by David Safier
NOTE: Since Imagine School at Superstition made news by firing 11 of its 14 teachers, I've been writing about it, reading up on Imagine Schools and talking to people who know more than I do. This is the third in a series of posts trying to make sense of the nation's largest charter school corporation which has drawn more controversy for its practices and low student achievement scores than any other (Here are the first and second posts). What I write may be incomplete or incorrect in places. If you have information to add, please leave comments or email me at email@example.com. I keep all email correspondence confidential.
Dennis Bakke, Imagine Schools' founder and CEO, began his career in the energy business. After helping guide energy deregulation through the Carter Administration, he began AES (Applied Energy Services). AES expanded at breakneck speed, using deregulation and huge long term loans to buy power plants around the world. When ENRON, another company that made its fortune by taking advantage of energy deregulation, imploded, AES buckled under the weight of its loan obligations, and its stock price tumbled from $70 to $1. Bakke fled the corporation a very rich man with his faith in the expansionist model and his business acumen still intact.
Bakke decided to use some of his wealth to invest in charter schools, a deregulated corner of government funded public schooling where he could put his expansionist model to work. He had absolutely no background in education, though his wife had been a teacher. He relied on the belief that a master of free enterprise like himself could make any business venture work. Business is business, he must have figured, whether it's power plants or schools. [Note from an educator: The business of education is not business. It's education.]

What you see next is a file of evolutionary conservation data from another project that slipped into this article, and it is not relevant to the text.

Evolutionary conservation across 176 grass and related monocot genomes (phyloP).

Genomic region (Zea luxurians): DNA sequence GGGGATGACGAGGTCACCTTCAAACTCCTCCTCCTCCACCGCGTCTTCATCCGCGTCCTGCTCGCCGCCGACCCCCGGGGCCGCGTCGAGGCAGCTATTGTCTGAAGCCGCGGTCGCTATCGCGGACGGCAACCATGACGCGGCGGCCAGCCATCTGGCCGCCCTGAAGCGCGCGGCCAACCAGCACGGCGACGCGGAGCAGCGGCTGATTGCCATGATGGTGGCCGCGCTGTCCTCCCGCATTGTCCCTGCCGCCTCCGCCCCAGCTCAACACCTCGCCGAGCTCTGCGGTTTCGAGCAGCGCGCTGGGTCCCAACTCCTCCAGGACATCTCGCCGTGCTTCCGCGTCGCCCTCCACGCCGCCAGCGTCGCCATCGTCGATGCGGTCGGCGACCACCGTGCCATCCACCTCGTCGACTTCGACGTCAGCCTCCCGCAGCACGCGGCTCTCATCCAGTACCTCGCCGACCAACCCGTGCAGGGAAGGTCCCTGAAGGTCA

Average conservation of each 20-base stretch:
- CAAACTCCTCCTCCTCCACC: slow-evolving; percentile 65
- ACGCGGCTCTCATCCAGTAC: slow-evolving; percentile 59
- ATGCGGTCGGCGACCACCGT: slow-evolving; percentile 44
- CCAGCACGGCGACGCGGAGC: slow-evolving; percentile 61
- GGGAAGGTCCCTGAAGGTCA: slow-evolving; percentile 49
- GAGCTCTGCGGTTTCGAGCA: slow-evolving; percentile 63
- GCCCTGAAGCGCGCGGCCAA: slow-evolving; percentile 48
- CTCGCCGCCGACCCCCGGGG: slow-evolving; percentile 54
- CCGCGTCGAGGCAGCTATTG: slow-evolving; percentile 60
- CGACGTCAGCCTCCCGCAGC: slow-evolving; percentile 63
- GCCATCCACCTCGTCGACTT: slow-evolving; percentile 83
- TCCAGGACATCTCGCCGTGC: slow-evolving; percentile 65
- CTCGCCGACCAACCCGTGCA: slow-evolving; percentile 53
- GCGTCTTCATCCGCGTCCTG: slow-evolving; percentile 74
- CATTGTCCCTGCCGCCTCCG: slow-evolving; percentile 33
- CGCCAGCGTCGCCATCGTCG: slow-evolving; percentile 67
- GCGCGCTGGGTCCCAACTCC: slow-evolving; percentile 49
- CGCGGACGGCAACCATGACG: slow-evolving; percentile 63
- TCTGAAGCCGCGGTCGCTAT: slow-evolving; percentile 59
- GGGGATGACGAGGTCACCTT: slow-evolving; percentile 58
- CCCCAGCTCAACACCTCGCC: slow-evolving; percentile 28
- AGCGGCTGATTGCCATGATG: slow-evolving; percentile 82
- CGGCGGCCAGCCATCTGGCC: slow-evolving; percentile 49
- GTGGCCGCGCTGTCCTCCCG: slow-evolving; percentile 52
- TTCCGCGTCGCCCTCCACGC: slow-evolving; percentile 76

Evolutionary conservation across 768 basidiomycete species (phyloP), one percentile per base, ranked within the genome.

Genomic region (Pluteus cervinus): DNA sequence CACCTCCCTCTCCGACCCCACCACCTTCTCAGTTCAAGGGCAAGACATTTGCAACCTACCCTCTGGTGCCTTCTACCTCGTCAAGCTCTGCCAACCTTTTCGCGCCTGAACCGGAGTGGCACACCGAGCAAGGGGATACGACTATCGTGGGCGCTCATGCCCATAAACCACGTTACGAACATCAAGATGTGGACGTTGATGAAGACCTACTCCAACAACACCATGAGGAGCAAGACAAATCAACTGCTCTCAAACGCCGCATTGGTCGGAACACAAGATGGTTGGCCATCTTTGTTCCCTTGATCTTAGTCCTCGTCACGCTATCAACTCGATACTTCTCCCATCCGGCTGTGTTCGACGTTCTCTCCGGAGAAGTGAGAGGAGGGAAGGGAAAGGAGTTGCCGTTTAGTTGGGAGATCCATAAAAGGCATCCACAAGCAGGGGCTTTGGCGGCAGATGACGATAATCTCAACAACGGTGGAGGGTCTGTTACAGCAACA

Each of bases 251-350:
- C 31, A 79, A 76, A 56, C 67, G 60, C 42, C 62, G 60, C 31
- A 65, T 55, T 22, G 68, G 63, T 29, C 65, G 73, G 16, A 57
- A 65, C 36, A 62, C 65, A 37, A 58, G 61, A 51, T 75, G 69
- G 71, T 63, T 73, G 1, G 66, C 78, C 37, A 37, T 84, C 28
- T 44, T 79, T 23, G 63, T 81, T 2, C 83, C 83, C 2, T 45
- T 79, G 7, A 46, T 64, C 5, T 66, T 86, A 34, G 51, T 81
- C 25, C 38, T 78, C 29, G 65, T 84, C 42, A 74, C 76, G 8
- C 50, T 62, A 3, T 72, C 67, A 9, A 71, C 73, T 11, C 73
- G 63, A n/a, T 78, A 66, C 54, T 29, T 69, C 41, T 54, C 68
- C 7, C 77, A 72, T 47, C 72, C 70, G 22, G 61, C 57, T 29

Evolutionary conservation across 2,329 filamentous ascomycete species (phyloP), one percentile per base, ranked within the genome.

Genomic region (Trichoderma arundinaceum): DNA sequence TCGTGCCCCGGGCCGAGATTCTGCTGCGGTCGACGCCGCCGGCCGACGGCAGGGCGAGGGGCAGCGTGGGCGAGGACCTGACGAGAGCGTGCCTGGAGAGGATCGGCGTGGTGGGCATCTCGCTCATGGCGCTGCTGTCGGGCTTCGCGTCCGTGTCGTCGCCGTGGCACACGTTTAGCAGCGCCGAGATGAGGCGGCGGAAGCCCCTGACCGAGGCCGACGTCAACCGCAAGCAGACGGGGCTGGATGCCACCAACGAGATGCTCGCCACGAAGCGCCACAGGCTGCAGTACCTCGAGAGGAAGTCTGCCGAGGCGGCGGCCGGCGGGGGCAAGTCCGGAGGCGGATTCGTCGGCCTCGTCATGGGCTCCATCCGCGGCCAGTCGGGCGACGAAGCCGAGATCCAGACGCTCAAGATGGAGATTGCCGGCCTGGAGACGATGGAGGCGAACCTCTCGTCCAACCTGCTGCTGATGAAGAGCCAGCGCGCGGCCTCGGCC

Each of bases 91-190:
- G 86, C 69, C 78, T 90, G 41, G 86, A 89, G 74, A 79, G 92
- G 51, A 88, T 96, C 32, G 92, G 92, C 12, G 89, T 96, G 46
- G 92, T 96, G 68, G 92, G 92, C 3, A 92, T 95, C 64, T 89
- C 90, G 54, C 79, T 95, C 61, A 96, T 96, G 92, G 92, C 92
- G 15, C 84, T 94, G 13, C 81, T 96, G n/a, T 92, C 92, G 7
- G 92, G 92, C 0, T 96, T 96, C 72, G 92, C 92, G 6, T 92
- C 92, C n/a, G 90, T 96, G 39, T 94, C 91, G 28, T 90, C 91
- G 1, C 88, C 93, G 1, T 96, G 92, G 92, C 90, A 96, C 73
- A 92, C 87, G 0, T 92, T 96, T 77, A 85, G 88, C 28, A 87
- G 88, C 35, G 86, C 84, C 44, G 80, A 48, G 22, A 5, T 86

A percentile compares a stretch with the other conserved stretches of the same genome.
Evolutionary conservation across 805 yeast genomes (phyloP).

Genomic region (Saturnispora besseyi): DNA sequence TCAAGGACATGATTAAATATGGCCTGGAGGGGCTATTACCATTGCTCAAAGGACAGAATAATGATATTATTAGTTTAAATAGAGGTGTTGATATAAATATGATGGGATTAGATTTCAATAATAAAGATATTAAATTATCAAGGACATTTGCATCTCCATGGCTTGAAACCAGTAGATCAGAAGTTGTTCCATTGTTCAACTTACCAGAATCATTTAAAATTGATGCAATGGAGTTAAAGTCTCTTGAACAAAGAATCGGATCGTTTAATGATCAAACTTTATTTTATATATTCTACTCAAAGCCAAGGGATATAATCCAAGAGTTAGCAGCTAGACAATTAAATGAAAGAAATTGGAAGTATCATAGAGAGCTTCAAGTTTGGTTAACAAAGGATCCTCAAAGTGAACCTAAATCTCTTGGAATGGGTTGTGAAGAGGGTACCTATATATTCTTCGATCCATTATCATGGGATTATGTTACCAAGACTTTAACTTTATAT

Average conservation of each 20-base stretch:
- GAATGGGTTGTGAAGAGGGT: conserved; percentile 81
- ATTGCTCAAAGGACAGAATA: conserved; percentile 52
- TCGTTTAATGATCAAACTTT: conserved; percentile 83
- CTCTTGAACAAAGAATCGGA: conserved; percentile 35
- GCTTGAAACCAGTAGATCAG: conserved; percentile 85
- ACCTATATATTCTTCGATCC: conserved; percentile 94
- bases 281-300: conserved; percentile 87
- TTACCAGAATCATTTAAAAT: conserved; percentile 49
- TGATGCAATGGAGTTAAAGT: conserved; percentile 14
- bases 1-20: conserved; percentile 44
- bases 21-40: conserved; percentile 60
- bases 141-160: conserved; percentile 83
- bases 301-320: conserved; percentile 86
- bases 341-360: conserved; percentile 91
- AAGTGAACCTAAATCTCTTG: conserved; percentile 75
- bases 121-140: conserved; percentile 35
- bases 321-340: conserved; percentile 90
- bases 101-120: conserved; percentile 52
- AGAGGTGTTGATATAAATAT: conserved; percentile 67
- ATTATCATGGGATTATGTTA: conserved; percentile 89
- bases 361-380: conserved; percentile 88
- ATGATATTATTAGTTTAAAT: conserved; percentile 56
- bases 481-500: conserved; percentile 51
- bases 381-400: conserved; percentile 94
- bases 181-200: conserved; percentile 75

In 2004, Bakke bought a failing charter school company and renamed it Imagine Schools. Instead of taking a few years to learn how schools work educationally and financially, he rushed headlong into what he knew best -- business expansion. Bakke began with the 25 schools he purchased. The next year, he opened 9 new schools. Four years later, his educational empire had grown by 48 schools. At 73 schools, nearly triple the original number, Imagine is the largest charter school corporation in the country. It appears from reading Imagine's annual reports, Bakke actually opened more than 48 schools during those years, but some Imagine schools closed while others defected, deciding to sever ties with Imagine and go it alone.
Imagine has stayed at about 73 schools since 2008. The economic meltdown in the last year of the Bush administration helped slow the corporation's growth. It continued to open a few new schools, but those were balanced out by schools that closed or left the fold. At the end of this school year, 6 Imagine schools in St. Louis were closed by the Missouri Board of Education because of poor academic achievement, so unless it can open 6 new schools elsewhere, Imagine will have fewer campuses next year.
Slower, more thoughtful and deliberate growth might have resulted in a more stable Imagine empire with better funded schools and more academically successful students, but that's not Bakke's style, as Imagine's Annual Reports reveal.The reports give modest praise to Imagine Schools' educational accomplishments -- and, to be honest, modest praise is more than many of the schools deserve -- but they bestow lavish praise on Imagine's progress in starting new schools. In 2008, Bakke wrote about the biggest challenge for the year ahead:
THE YEAR AHEAD
Our biggest challenge is the start up and maturation of the large number of new schools.
In 2009, he brags about Imagine's most impressive accomplishments, which have nothing to do with the success of its students.
NEW SCHOOL DEVELOPMENT
Probably most impressive of our accomplishments is our opening of 27 new campuses in 2008 in nine states and the District of Columbia.
And when it comes to Imagine's "greatest innovations and achievements," they once again have nothing to do with quality education.
This year, some of the greatest innovations and achievements in Imagine Schools have come in the area of Economic Sustainability.
Dennis Bakke is a man who knew little, and has learned little, about education. All he seems to know is how to start new schools, then try and figure out ways to make them economically viable. The education part is somehow supposed to take care of itself.